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The trouble with smoothed bonus funds

22 June 2007 Gareth Stokes

Old Mutual recently launched its new generation of real return investment portfolios. The Absolute Growth Portfolios will provide institutional investors with a better option than the existing smoothed bonus funds on offer. (Click on the heading to rea

Old Mutual believes that these funds address most of the negatives currently associated with products in the smoothed bonus market. According to Tim Cumming, Managing Director of Old Mutual Corporate: "This approach, along with a significantly higher exposure to equities and alternative investments than traditional smoothed bonus funds, will enable the portfolios to compete strongly with market-related funds, while still offering investors protection from short-term market volatility."

One of the main reasons for a real return fund is to smooth out market volatility by aggregating performance over a number of periods. Fanews Online took some time to talk to Trevor Pascoe, Head of Investment Services at Old Mutual Corporate, to find out more.

The house view

Pascoe mentioned that Old Mutual had been active in the corporate retirement fund space (guaranteed funds) for around 40 years. The group introduced a fully vested option called Core Growth in 1997 before migrating to a more direct contribution valued option called Genesis.

Pascoe acknowledged that smoothed bonus products "had been in decline, basically since the late 1990s." Part of the reason was a belief that the administration of smoothed bonus portfolios was a black box. "We didn't know what was happening under the hood and what was happening with charges." Most of these concerns would, Pascoe believed, be addressed by the new product.

The Absolute Growth Portfolios offered better returns and more efficient fee structures than the Genesis products and would assist in reversing the decline in this type of retirement investment. The three options, said Pascoe, included the Absolute Smooth Growth with a 50% capital guarantee, the Absolute Stable Growth with an 80% capital guarantee and the Absolute Secure Growth with a 100% capital guarantee. The protected capital in these products was equal to the capital invested plus bonuses declared.

Smoothing the peaks and filling the troughs for a stable return

A smoothed bonus product is designed to "take out the troughs and smooth out the peaks," in an often volatile market environment. Pascoe believes that smoothing strategies do not impair returns as significantly as other strategies employed to deal with volatility. Funds which counter volatility through large cash and bond exposure will end up with impaired performance.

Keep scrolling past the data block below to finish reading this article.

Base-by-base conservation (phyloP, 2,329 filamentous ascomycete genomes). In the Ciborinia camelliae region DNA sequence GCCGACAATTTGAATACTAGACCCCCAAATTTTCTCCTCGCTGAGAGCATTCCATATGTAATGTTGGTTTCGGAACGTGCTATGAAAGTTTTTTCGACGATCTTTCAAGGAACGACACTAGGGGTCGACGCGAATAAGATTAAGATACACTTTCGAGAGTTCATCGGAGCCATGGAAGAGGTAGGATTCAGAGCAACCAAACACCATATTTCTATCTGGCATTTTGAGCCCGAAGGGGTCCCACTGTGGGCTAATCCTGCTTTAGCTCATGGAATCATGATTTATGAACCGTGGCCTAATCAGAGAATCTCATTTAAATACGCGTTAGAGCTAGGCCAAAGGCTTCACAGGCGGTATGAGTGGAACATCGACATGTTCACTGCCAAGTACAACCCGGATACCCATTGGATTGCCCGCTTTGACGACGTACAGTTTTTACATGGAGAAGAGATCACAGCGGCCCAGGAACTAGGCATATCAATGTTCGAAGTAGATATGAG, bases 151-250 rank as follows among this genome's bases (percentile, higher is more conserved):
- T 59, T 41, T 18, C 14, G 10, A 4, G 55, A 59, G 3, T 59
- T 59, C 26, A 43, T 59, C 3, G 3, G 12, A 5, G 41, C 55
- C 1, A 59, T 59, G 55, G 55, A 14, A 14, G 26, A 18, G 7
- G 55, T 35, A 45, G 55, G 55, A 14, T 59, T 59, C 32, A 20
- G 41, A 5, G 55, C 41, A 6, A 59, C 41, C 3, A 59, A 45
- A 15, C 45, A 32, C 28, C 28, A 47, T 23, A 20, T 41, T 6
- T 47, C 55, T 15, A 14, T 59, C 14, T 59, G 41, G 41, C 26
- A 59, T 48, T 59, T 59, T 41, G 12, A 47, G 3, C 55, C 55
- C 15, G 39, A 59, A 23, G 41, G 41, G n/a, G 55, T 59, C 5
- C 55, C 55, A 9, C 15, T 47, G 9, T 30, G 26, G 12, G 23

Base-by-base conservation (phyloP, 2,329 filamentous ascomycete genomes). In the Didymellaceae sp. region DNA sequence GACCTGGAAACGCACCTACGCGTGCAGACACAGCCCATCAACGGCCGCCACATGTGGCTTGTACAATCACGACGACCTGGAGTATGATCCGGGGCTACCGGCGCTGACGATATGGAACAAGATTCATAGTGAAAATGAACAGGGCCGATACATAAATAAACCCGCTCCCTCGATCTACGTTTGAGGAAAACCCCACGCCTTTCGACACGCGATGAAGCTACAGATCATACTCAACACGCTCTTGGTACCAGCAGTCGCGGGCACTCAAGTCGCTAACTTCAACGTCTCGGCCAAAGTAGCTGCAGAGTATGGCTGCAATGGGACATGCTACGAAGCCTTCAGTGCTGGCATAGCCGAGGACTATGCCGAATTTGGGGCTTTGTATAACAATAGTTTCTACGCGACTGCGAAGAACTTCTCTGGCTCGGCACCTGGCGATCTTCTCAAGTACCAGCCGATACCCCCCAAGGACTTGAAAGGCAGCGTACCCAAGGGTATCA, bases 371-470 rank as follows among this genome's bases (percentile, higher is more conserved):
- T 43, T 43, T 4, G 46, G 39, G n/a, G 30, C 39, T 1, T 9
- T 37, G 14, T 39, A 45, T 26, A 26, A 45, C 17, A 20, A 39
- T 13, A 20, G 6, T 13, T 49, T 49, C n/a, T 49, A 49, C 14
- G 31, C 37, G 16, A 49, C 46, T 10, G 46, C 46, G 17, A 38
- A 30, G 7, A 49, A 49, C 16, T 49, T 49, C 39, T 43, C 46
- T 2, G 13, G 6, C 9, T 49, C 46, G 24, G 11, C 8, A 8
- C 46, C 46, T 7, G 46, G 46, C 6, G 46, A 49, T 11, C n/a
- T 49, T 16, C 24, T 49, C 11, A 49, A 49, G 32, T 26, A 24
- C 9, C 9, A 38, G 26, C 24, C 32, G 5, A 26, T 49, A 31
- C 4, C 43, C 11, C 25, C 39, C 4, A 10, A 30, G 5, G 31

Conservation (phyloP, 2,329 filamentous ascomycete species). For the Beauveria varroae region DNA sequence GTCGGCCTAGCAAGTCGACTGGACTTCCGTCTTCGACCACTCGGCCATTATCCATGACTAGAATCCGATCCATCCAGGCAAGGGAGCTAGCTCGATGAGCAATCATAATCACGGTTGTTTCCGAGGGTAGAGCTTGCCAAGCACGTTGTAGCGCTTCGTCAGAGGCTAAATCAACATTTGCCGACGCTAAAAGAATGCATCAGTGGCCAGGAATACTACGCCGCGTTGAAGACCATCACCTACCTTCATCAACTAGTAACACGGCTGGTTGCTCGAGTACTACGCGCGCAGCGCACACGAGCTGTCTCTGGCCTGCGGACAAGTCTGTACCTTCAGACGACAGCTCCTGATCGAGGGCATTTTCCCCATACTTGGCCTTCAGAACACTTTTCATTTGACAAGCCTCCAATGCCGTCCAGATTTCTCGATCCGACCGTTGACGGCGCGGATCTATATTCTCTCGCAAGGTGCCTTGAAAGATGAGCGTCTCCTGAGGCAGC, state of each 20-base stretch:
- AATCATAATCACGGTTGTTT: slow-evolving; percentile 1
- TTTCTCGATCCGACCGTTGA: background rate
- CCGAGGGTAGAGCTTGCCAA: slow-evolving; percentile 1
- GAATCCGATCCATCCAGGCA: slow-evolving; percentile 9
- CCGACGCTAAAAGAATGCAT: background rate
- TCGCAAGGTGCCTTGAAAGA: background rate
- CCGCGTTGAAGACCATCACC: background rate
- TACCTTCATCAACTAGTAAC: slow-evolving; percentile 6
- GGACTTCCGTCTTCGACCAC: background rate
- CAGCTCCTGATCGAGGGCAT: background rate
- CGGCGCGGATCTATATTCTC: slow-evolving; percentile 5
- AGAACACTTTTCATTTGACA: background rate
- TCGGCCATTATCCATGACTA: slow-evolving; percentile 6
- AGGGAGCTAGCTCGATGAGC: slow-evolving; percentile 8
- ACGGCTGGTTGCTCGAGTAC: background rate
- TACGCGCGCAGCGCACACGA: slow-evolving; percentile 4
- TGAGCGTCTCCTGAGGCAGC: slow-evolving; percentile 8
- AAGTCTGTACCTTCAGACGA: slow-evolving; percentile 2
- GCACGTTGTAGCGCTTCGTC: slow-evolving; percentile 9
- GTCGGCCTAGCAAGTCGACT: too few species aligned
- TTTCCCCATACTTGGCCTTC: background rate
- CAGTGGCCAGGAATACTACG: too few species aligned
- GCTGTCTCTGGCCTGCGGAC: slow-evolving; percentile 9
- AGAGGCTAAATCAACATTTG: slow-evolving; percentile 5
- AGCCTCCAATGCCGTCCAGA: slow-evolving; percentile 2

"The risk of short-term market volatility is significantly reduced through the use of a smoothing philosophy. The portfolios use a reserving mechanism to absorb the impact of the peaks and troughs associated with investing in balanced portfolios, whilst in the longer term delivering net real returns to investors in line with such exposure," said Pascoe.

He expects the Absolute Growth Portfolios to outperform the existing product range by about half a percent per annum, mostly because of the increase in equity as a percentage of the total asset mix.

Addressing transparency in smoothed bonus products

As mentioned earlier, one of the reasons for the Old Mutual product launch was to address industry concerns that existed in the smoothed bonus fund environment. These concerns included a conservative investment mandate, difficulties in understanding the product, transparency in bonus application and excessive fees.

Many analysts feared that smoothed bonus funds were operated too conservatively and that returns on such funds lagged balanced portfolios by some margin. Decision makers were unhappy with the calculations applied to smoothed bonus funds and unsure of how bonuses were applied to the fund.

Pascoe noted that Old Mutual had attempted to address these issues though "a complete review of the mandate, to be more aggressive and target explicit CPI plus targets, so that funds have investment policy statements for targets over three year rolling periods." The new funds have an explicit target linked to a transparent bonus formula.

Fees remain an issue

The greater transparency reveals that fees quickly mount up on these products. The 100% guarantee option incurs a capital charge of 2.7%. There are presently no other product offerings with similar terms to compare on a cost basis.

Pascoe revealed that Old Mutual currently has R60 billion placed with these funds. He believed the CPI plus targets were realistic in light of historic market returns. A 'back test' of the new product performances revealed promising results.

In summary, Pascoe said that absolute return funds should be able to meet their performance targets. "Equities should over the long term earn you 7% plus inflation and bonds are going to give us CPI plus 3.5% over the long term."

Editor's thoughts:
My first encounter with smoothed bonus funds left me confused about how the insurance company calculated their share of the profits. In my experience, the more confusing a product is, the more difficult it is to evaluate it and compare it to other products providing
similar outcomes. Do companies in the life industry still use complicated formulas to hide the true cost of their products? Send your comments to

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